England’s Newcastle United soccer team has been purchased for $409 million by a consortium led by Saudi Arabia’s sovereign wealth fund, the Public Investment Fund, following a year-and-a-half of disputes regarding the Saudi government’s involvement.
Mohammed bin Salman, the Crown Prince of Saudi Arabia, heads the fund, which is set to become the world’s largest by 2030, managing $2 trillion in financial assets.
On Thursday, the Premier League received legally binding assurances from the Saudi Kingdom guaranteeing the following:
- It will not control the club.
- The consortium’s purchase will be separate from the Kingdom.
Before the deal was approved, activists had called on the Premier League to consider Saudi Arabia’s alleged human rights abuses, arguing that a club purchase would be “sports washing” on the Kingdom’s behalf.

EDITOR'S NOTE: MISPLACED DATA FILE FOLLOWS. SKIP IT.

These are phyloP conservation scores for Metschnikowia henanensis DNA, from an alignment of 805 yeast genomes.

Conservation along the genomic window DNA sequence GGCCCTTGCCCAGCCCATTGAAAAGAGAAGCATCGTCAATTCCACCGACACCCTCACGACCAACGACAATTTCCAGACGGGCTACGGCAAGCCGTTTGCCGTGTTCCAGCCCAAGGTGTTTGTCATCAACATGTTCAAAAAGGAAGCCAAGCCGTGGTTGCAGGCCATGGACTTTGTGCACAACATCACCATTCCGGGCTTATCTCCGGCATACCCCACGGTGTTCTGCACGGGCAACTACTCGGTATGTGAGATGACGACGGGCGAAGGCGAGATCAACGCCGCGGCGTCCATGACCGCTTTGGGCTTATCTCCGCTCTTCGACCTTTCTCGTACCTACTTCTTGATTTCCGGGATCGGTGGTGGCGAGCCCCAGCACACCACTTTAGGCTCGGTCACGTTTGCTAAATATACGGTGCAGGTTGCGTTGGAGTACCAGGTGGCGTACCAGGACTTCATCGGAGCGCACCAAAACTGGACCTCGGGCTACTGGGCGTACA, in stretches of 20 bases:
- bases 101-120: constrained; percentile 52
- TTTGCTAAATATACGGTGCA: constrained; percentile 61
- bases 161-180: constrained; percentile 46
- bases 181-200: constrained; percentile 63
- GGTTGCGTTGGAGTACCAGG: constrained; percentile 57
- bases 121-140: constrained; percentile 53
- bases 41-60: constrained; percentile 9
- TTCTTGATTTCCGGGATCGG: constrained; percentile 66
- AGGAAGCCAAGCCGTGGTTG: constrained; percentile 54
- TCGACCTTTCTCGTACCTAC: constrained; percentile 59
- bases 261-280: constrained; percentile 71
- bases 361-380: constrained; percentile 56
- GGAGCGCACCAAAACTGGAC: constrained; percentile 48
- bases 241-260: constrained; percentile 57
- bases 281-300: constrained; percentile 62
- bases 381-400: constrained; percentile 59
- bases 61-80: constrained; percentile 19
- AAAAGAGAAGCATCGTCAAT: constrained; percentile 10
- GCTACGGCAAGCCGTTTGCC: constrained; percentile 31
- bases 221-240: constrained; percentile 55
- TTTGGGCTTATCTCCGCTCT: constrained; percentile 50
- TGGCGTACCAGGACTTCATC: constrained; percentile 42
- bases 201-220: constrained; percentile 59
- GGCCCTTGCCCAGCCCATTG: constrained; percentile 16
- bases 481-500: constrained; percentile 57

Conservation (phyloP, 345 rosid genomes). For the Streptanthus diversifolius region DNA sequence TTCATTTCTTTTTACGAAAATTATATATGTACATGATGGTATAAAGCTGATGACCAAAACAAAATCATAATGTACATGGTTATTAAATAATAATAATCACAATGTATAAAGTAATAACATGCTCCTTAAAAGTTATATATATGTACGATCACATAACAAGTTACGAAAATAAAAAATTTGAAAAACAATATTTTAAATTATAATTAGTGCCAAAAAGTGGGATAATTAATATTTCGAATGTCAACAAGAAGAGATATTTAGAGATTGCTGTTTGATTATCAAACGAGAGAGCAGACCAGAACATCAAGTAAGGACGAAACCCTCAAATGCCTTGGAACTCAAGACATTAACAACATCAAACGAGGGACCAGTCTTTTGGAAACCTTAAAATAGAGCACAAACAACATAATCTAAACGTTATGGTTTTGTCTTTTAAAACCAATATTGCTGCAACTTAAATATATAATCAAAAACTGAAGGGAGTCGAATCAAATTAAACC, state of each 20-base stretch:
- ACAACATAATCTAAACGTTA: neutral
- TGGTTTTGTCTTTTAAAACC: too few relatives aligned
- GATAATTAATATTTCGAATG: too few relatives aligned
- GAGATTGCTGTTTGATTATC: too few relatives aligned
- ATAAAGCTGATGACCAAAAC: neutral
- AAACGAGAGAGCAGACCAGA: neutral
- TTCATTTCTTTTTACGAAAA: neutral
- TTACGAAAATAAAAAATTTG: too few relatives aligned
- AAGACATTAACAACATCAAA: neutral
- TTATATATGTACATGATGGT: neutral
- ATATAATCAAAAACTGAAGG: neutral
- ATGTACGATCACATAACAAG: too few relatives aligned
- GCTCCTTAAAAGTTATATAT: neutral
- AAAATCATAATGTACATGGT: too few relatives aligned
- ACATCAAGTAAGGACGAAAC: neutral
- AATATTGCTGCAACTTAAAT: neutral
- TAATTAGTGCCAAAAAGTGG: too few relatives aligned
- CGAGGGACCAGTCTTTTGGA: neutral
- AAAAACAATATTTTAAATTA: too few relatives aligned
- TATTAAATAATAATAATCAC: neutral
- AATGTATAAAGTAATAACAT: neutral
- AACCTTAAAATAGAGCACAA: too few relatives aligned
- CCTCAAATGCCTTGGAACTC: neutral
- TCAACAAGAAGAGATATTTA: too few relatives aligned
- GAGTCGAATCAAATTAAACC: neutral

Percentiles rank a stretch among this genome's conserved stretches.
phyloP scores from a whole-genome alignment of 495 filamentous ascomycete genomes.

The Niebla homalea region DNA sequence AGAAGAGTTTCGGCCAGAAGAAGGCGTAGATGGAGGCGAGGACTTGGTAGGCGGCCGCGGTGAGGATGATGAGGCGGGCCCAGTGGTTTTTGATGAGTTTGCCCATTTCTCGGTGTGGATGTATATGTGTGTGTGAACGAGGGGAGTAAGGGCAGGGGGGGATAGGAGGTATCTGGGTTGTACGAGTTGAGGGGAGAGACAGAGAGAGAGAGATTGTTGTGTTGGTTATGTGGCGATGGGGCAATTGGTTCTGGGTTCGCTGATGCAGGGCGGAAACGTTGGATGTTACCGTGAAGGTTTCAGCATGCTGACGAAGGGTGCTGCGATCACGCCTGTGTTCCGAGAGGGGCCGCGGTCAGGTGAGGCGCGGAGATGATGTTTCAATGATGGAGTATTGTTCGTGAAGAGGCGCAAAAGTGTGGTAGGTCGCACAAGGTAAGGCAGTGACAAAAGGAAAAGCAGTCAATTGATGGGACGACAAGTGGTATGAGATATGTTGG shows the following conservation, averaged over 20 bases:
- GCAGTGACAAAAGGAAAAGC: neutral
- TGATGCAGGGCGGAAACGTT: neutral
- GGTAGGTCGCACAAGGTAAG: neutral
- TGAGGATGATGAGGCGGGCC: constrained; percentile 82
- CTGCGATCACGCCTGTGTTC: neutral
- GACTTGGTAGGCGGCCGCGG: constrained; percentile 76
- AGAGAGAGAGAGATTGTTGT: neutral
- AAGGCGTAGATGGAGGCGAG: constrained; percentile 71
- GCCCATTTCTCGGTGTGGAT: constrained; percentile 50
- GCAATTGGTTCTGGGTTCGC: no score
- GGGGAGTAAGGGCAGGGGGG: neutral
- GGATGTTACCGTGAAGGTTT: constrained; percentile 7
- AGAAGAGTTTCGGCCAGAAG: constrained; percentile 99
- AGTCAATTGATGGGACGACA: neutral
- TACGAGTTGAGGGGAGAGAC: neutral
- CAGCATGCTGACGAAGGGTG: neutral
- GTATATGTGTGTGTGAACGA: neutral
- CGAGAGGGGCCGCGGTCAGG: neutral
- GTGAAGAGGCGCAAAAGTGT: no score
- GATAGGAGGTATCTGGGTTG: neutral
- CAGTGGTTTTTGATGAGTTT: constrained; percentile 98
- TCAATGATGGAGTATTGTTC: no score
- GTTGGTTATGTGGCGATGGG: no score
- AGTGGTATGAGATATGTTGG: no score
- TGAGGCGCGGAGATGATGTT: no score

Mike Ashley, who owned the team for 14 years, will no longer be involved with the 128-year-old organization.
The Saudi consortium will own 80% of the team. Property developers Simon and David Reuben will own 10%. The remaining 10% will go to PCP Capital Partners.
Qatari media network BeIN Sport, which owns Premier League media rights in the Middle Eastern region, had been banned from broadcasting in Saudi Arabia due to a dispute over the country’s involvement with pirated content. BeIN is now clear to air matches in the country following the lift of the ban this week.